S’mores. The campfire favorite, revisited. Three amazing components + FIRE! They are smoldering, sweet, luscious, and interactive – everything a hot date should be. (Even if you are by yourself this Valentine’s Day!)
Component numero uno – the Graham Cracker. Should be crunchy, sweet and not too thick – but if it’s too thin to stand up on it’s own, look out for your fingers – a gooey mess awaits! The history of the Graham Cracker isn’t as seductive on it’s own as the s’mores sweet trio’s. In fact, it’s quite the opposite – these unsweetened “health biscuits” were invented by the Presbyterian Reverend Sylvester Graham, as part of the Graham Diet in the early 1800’s. Reverend Graham believed that many illnesses stemmed from unnatural sexual urges – especially masturbation, which he was convinced was a leading factor in blindness – and that eating bland foods would help to curb the unhealthy weakness of “self abuse.” Not what you were expecting? WHOA, me neither! We make our
Sex Crackers Grahams the traditional way with whole wheat flour and bran flakes, but the addition of Italian chestnut honey takes the crackers to a whole new level of sweet sexiness. Scandal, scandal, scandal!!!
Next up, the chocolate component. When I was a kid, we used Hershey bars for the s’mores we made, and they were delicious. The chocolate bar pieces would hold their shape under the hot blanket of marshmallow, but still be almost liquified when I took my first bite. Pure bliss. Our chocolate component is a Tahitian vanilla bean infused ganache, made with Straus cream and Valrhona 72% Araguani chocolate.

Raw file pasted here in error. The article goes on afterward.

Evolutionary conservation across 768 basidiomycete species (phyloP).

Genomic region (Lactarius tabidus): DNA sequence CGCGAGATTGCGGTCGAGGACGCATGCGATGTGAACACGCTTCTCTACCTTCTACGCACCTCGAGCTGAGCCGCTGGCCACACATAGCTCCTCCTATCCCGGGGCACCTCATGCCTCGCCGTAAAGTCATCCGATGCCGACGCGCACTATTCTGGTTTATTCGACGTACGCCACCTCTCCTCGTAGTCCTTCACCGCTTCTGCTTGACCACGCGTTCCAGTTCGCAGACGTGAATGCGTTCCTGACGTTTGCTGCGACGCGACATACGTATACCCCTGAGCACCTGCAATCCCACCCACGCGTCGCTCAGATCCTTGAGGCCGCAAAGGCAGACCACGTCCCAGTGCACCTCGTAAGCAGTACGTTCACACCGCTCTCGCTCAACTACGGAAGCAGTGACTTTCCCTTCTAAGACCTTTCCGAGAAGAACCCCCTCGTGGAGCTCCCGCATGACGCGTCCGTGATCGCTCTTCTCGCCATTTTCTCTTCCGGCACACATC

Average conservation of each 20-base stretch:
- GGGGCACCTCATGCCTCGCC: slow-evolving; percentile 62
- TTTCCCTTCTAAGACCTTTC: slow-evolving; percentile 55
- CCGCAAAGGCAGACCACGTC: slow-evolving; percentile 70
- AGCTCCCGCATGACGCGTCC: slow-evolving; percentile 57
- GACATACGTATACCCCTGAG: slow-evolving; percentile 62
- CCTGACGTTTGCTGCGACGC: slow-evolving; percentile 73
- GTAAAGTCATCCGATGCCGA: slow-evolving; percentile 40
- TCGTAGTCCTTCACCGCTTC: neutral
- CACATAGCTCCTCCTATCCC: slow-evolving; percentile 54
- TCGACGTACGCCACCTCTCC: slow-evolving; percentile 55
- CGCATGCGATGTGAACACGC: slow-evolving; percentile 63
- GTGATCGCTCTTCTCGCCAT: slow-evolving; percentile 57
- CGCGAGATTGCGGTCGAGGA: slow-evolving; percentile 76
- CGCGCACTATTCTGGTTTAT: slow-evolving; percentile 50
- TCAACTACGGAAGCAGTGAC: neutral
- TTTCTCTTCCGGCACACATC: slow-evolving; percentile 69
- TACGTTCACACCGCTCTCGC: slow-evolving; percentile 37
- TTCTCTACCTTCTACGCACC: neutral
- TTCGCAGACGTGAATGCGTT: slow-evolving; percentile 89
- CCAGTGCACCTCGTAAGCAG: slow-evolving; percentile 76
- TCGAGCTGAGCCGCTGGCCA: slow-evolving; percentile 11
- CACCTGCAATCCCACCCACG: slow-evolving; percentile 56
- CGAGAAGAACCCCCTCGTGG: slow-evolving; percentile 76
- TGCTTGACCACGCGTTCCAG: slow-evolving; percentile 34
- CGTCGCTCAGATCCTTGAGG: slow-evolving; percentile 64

Finally, the mallow. Whipped to fluffy perfection and enhanced with a splash of orange blossom essence and an extra pinch of dried, ground vanilla bean powder for good measure. We stack graham, ganache and marshmallow, caramelize the top under the broiler for that campfire feel and sandwich another graham on top to make our s’mores extra portable.
I feel pretty certain that Reverend Graham would vehemently disapprove of this magical trifecta of American nostalgia, but that’s not really our problem, now is it? When faced with this finished pièce de résistance, what’s the point of saying no? Unless, of course, no really means yes! 😉
Happy Valentine’s Day!